Sadly, this trend suggests more such events in the future. NOAA and other agencies have learned a lot over the past 10 years, and we are better prepared for the next disaster which might sweep debris out to sea or bring large amounts of it onto shore (what we call “severe marine debris events”). Learn more at and

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10 Years after Being Hit by Hurricane Katrina, Seeing an Oiled Marsh at the Center of an Experiment in Oil Cleanup

This is a post by Vicki Loe and Amy Merten of NOAA’s Office of Response and Restoration.

Oil tank damaged during Hurricane Katrina.

During Hurricane Katrina in 2005, one of the Chevron oil terminal’s storage tanks was severely damaged on top, possibly after being hit by something extremely large carried by the storm waters. (NOAA)

On August 29, 2005, not far from Chevron Pipe Line Company’s oil terminal in Buras, Louisiana, Hurricane Katrina made landfall. Knowing the storm was approaching, residents left the area, and Chevron shut down the crude oil terminal, evacuating all personnel.

The massive storm’s 144 mile per hour winds, 18 foot storm tide, and waves likely twice the height of the surge put the terminal under water. At some point during the storm, one of the terminal’s storage tanks was severely damaged on top, possibly after being hit by something extremely large carried by the storm waters. The tank released crude oil into an adjacent retention pond designed to catch leaking oil, which it did successfully.

However, just a few short weeks later, Hurricane Rita hit the same part of the Gulf and the same oil terminal. Much of the spilled oil was still being contained on the retention pond’s surface, and this second hurricane washed the oil into a nearby marsh.

A Double Impact

Built in 1963, Chevron’s facility in Buras is one of the largest crude oil distribution centers in the world and is located on a natural levee on the east bank of the Mississippi River. These back-to-back hurricanes destroyed infrastructure at the terminal as well as in the communities surrounding it. Helicopter was the only way to access the area in the weeks that followed.

Chevron wildlife biologist and environmental engineer Jim Myers witnessed the storms’ aftermath at the terminal. He described trees stripped of leaves, and mud and debris strewn everywhere, including power lines. Dead livestock were found lying on the terminal’s dock. And black oil was trapped in the marsh’s thick mesh of sedge and grass. This particular marsh is part of a large and valuable ecosystem where saltwater from the Gulf of Mexico and freshwater from the Mississippi River come together.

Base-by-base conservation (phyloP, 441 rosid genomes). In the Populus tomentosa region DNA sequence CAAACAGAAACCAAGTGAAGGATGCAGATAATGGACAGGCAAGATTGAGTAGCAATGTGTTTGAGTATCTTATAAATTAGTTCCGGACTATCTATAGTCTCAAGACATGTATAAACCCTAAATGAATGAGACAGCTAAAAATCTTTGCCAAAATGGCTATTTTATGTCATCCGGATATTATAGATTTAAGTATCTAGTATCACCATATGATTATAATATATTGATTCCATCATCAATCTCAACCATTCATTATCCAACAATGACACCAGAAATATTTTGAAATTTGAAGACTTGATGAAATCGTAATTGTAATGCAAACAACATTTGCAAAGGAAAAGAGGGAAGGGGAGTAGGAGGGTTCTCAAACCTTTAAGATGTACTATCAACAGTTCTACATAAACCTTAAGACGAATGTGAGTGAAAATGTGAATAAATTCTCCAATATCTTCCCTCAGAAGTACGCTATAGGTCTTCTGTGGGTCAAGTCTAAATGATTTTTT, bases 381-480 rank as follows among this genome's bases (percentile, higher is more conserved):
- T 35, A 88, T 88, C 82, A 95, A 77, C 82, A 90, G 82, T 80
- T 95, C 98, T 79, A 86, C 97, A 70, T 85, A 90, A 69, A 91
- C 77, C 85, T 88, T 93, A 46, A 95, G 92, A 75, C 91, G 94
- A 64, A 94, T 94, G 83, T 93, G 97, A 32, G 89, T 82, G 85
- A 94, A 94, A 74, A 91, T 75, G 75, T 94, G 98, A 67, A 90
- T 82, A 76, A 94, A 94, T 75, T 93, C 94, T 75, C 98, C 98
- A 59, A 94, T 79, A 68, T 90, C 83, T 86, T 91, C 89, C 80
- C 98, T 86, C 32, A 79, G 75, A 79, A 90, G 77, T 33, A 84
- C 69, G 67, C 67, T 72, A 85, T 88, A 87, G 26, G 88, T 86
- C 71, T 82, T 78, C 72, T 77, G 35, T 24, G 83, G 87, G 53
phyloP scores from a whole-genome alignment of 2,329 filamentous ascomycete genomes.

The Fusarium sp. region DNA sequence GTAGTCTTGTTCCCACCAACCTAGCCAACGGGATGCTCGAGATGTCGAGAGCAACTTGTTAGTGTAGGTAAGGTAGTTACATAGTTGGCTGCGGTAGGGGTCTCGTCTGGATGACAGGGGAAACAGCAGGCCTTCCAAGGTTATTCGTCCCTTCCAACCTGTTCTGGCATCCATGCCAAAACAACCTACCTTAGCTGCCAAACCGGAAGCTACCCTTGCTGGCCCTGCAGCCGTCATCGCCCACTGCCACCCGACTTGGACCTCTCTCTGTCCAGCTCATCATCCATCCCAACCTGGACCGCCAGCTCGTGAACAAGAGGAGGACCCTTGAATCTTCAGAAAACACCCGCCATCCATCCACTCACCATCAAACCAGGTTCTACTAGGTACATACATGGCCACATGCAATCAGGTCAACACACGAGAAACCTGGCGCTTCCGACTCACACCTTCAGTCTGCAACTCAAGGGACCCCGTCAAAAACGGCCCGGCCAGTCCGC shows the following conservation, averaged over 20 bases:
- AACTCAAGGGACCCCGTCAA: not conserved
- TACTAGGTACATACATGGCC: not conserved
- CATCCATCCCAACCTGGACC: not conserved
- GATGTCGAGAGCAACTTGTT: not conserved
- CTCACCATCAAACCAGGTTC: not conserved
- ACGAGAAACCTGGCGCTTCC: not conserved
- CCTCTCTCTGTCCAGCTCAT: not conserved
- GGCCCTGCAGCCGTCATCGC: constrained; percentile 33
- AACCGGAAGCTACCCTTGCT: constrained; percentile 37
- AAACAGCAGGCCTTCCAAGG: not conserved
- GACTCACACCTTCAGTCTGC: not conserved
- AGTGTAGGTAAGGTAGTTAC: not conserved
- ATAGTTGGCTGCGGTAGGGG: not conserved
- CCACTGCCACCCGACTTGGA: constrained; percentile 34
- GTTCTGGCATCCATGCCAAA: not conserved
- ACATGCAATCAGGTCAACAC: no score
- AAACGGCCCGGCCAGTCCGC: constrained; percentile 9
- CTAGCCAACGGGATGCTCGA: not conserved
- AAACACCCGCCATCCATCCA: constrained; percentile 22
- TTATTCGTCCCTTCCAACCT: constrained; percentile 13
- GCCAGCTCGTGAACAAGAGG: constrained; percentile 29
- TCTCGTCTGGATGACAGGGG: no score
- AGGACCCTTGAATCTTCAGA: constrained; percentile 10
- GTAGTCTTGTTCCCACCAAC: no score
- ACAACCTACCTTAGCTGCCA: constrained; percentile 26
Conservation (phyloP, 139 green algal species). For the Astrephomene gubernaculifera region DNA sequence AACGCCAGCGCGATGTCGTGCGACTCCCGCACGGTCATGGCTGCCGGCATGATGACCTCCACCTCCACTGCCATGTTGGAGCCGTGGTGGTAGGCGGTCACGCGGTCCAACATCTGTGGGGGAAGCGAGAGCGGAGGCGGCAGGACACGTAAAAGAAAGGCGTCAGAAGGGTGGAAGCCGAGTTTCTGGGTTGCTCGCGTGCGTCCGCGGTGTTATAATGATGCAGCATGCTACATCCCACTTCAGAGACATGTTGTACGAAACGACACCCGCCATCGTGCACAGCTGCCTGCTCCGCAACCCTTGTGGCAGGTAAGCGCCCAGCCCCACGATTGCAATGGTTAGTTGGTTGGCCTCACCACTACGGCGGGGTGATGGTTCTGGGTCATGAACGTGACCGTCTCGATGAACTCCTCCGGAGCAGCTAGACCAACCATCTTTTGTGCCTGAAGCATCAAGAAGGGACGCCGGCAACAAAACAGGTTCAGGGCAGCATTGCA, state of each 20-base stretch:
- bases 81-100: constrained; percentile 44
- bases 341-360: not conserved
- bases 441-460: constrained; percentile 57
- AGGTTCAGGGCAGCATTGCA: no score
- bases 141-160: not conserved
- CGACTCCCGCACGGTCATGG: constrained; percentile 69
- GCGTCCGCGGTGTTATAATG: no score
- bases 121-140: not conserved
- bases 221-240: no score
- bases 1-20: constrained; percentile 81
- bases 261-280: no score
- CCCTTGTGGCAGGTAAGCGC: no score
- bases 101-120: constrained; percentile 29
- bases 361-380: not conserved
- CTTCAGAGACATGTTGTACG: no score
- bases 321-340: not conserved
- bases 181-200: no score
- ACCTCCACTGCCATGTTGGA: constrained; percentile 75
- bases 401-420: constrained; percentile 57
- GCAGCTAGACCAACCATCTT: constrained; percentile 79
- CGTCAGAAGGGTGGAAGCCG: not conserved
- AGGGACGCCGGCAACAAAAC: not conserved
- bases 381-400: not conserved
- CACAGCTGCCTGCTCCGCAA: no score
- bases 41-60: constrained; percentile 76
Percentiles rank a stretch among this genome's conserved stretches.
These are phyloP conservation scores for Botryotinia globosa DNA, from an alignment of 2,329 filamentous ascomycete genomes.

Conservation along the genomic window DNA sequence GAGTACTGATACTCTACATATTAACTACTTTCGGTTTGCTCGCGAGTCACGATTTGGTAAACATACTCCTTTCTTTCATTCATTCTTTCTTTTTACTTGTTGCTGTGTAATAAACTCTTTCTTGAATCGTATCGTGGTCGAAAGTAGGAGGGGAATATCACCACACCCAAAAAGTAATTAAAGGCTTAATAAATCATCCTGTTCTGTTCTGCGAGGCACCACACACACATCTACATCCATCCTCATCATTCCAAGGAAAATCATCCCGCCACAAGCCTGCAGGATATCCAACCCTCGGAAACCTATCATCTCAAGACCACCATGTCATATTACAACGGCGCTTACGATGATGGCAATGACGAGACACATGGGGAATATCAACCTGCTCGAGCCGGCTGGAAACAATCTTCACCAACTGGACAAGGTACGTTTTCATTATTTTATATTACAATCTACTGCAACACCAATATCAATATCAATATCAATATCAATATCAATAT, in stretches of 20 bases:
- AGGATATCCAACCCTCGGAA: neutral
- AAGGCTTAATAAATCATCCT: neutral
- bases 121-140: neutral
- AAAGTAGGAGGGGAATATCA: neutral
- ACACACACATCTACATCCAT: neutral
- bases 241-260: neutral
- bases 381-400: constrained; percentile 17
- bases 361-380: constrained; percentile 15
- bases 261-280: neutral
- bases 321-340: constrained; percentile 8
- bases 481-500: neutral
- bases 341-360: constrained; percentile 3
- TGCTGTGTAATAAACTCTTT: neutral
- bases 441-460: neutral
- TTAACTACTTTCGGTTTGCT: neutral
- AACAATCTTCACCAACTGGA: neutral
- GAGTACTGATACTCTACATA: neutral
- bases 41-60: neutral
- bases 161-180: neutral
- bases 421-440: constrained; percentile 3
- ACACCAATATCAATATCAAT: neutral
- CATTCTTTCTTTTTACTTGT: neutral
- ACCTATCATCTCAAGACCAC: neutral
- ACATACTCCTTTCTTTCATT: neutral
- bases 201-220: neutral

Even after using boom and skimmers to remove some oil, an estimated 4,000 gallons of oil remained in the 50 acre marsh on the back side of the terminal. Delicate and unstable, marshes are notoriously difficult places to deal with oil. The chaos of two hurricanes only complicated the situation.

Decision Time

Once the terminal’s substantial cleanup and repair activities began, an environmental team was assembled to consider options for dealing with the oiled marsh. Dr. Amy Merten and others from NOAA’s Office of Response and Restoration, Jim Myers and others from Chevron, and personnel from the U.S. Coast Guard, Louisiana Department of Wildlife and Fisheries, and U.S. Fish and Wildlife Service rounded out this team.

The team considered several options for treating the marsh, but one leapt to the top of the list: burning off the oil, a procedure known as in situ burn. In situ burning was the best option for several reasons: the density and amount of remaining oil, remote location, weather conditions, absence of normal wildlife populations after the storms, and the fact that the marsh was bound on three sides by canals, creating barriers for the fire. Also, for hundreds of years, the area had seen both natural burns (due to lightning strikes) and prescribed burns, with good results.

Yet this recommendation met some initial resistance. In situ burning was a more familiar practice for removing oil from the open ocean than from marshes, though its use in marshes had been well-reviewed in scientific studies. Still, in the midst of a hectic and widespread response following two hurricanes, burning oil out of marshes seemed like a potentially risky move at the time.

Furthermore, some responders working elsewhere followed conventional wisdom that the oil had been exposed to weathering processes for too long to burn successfully. However, the oil was so thick on the water’s surface and so protected from the elements by vegetation that the month-old oil behaved like freshly spilled oil, meaning it still contained enough of the right compounds to burn. The environmental team tested the oil to demonstrate it would burn before bringing the idea to those in charge of the post-hurricane pollution cleanup, the Unified Command.